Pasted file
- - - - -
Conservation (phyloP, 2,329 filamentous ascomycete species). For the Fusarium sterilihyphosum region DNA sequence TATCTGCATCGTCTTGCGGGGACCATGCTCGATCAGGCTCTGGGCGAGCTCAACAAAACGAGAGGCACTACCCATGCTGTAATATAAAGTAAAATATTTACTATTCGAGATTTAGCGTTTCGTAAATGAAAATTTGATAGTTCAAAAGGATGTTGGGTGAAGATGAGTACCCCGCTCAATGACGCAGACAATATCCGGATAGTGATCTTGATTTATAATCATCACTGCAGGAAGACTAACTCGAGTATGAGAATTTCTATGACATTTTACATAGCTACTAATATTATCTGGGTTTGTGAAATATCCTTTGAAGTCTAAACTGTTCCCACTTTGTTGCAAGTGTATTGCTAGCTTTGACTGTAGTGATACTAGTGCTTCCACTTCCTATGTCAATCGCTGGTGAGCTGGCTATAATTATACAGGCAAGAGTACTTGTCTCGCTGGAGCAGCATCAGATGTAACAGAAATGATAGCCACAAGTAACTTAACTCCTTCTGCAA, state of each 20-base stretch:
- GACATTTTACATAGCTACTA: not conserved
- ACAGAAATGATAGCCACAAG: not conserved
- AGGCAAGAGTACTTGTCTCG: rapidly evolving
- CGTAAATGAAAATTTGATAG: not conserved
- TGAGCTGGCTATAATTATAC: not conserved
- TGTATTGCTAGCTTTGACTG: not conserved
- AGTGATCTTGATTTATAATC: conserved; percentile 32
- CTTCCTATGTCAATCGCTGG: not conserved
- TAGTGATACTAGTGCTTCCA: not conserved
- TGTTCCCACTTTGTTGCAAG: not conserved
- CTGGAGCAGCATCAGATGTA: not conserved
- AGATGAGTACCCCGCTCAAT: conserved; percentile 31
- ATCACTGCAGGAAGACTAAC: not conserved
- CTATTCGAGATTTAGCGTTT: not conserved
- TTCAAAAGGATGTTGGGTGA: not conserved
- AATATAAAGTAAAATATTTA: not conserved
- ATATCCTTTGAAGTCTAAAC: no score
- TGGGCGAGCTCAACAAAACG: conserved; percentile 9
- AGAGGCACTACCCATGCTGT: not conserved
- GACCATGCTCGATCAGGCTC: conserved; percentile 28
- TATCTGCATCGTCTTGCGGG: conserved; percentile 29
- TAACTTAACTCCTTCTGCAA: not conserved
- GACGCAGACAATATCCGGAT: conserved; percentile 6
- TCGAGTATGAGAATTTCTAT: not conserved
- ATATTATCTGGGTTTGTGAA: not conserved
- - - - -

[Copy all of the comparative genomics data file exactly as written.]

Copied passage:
Conservation (phyloP, 2,329 filamentous ascomycete species). For the Fusarium sterilihyphosum region DNA sequence TATCTGCATCGTCTTGCGGGGACCATGCTCGATCAGGCTCTGGGCGAGCTCAACAAAACGAGAGGCACTACCCATGCTGTAATATAAAGTAAAATATTTACTATTCGAGATTTAGCGTTTCGTAAATGAAAATTTGATAGTTCAAAAGGATGTTGGGTGAAGATGAGTACCCCGCTCAATGACGCAGACAATATCCGGATAGTGATCTTGATTTATAATCATCACTGCAGGAAGACTAACTCGAGTATGAGAATTTCTATGACATTTTACATAGCTACTAATATTATCTGGGTTTGTGAAATATCCTTTGAAGTCTAAACTGTTCCCACTTTGTTGCAAGTGTATTGCTAGCTTTGACTGTAGTGATACTAGTGCTTCCACTTCCTATGTCAATCGCTGGTGAGCTGGCTATAATTATACAGGCAAGAGTACTTGTCTCGCTGGAGCAGCATCAGATGTAACAGAAATGATAGCCACAAGTAACTTAACTCCTTCTGCAA, state of each 20-base stretch:
- GACATTTTACATAGCTACTA: not conserved
- ACAGAAATGATAGCCACAAG: not conserved
- AGGCAAGAGTACTTGTCTCG: rapidly evolving
- CGTAAATGAAAATTTGATAG: not conserved
- TGAGCTGGCTATAATTATAC: not conserved
- TGTATTGCTAGCTTTGACTG: not conserved
- AGTGATCTTGATTTATAATC: conserved; percentile 32
- CTTCCTATGTCAATCGCTGG: not conserved
- TAGTGATACTAGTGCTTCCA: not conserved
- TGTTCCCACTTTGTTGCAAG: not conserved
- CTGGAGCAGCATCAGATGTA: not conserved
- AGATGAGTACCCCGCTCAAT: conserved; percentile 31
- ATCACTGCAGGAAGACTAAC: not conserved
- CTATTCGAGATTTAGCGTTT: not conserved
- TTCAAAAGGATGTTGGGTGA: not conserved
- AATATAAAGTAAAATATTTA: not conserved
- ATATCCTTTGAAGTCTAAAC: no score
- TGGGCGAGCTCAACAAAACG: conserved; percentile 9
- AGAGGCACTACCCATGCTGT: not conserved
- GACCATGCTCGATCAGGCTC: conserved; percentile 28
- TATCTGCATCGTCTTGCGGG: conserved; percentile 29
- TAACTTAACTCCTTCTGCAA: not conserved
- GACGCAGACAATATCCGGAT: conserved; percentile 6
- TCGAGTATGAGAATTTCTAT: not conserved
- ATATTATCTGGGTTTGTGAA: not conserved